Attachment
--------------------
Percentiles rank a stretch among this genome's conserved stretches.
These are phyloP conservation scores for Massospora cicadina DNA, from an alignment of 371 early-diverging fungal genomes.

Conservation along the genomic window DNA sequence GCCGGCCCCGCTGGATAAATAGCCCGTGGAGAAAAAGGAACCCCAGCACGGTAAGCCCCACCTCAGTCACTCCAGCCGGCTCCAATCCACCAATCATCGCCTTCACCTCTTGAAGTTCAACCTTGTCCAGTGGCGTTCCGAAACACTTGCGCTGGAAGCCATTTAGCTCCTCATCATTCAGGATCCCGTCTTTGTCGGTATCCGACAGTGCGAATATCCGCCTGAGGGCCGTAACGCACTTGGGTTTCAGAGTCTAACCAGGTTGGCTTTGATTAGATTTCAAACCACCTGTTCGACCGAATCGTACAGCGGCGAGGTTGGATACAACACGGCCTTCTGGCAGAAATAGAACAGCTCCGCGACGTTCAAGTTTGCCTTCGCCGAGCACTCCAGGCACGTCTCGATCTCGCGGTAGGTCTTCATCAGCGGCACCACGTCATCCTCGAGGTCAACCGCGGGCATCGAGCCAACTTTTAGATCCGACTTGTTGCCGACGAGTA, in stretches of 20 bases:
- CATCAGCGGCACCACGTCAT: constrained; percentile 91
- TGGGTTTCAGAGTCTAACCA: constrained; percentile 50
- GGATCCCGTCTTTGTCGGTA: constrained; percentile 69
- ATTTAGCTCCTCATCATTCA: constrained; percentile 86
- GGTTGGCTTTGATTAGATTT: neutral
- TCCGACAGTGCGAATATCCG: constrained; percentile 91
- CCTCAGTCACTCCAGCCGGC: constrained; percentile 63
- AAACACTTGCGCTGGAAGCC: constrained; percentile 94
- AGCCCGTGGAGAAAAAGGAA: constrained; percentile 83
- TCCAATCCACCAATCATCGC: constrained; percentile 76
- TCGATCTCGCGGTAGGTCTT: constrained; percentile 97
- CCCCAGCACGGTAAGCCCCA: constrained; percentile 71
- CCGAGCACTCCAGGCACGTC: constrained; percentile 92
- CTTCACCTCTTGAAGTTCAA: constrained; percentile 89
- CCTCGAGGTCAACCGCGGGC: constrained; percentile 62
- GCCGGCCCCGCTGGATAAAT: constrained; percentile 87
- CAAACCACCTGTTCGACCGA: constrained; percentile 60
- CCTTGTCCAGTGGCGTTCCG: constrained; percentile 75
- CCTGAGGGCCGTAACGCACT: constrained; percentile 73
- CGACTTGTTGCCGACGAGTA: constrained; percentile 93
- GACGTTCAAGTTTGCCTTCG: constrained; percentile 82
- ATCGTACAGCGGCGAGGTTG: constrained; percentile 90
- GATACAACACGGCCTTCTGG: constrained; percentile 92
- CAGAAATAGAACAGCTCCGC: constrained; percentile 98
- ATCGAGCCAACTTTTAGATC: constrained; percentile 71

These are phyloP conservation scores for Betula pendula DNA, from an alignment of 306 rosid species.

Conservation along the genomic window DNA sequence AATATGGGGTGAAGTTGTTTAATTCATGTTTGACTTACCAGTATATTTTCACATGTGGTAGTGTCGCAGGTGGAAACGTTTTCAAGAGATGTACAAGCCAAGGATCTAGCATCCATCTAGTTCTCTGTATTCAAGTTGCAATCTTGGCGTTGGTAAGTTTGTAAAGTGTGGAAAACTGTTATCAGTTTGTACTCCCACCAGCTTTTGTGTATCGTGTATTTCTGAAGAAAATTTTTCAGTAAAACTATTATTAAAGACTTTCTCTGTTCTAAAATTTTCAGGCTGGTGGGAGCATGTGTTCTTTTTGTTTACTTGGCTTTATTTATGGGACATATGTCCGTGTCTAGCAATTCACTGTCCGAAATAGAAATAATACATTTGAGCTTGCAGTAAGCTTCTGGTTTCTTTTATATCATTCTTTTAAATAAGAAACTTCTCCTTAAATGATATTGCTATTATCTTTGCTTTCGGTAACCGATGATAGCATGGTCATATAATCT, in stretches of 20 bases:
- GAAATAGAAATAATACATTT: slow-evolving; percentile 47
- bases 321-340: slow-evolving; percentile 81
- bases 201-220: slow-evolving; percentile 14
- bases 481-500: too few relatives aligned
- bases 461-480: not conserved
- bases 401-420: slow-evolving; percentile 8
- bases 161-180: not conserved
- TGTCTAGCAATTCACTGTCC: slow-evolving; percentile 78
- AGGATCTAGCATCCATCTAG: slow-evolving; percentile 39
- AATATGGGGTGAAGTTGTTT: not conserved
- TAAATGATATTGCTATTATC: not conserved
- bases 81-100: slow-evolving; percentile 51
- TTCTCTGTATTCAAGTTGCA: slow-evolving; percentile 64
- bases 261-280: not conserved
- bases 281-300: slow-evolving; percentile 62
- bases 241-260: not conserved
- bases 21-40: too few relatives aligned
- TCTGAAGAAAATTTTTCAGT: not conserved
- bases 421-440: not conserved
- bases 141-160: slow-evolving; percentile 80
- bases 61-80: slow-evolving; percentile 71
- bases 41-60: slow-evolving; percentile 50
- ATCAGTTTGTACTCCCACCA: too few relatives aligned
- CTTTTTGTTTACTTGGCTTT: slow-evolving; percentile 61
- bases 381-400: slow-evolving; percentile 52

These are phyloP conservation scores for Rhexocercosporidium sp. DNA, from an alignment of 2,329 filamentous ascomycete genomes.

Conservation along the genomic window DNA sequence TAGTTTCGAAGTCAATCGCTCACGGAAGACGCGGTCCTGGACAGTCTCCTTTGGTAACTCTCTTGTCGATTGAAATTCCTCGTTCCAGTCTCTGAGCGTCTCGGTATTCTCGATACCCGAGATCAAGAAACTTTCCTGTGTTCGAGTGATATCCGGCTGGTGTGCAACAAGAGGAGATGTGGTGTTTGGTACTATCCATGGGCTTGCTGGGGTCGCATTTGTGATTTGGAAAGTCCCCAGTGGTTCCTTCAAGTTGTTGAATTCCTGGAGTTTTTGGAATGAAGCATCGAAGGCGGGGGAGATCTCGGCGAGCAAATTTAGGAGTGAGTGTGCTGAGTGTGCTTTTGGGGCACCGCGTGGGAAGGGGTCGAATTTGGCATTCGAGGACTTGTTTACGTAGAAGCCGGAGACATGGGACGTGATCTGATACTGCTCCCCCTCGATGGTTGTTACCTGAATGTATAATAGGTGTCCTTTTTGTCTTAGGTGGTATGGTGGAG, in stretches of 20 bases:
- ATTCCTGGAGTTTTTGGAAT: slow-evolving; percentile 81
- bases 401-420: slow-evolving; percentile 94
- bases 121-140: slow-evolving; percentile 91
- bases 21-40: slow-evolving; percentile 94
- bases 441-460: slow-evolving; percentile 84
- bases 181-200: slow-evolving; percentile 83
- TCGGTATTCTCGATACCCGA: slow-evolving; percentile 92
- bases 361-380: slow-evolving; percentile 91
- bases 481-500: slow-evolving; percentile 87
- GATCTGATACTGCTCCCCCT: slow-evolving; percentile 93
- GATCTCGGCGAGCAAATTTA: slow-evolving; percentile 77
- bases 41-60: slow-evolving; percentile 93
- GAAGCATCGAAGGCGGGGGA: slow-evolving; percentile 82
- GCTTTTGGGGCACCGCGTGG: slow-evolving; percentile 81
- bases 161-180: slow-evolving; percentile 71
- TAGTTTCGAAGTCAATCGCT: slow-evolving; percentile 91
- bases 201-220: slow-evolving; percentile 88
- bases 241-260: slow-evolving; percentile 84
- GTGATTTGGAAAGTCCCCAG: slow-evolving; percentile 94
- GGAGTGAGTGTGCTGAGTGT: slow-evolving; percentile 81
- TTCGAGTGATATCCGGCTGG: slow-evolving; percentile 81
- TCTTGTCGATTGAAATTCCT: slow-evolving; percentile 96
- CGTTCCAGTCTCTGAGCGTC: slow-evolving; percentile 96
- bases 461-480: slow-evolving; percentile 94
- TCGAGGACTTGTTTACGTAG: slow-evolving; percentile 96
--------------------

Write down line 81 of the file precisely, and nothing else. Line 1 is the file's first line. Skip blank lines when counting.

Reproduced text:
- bases 461-480: slow-evolving; percentile 94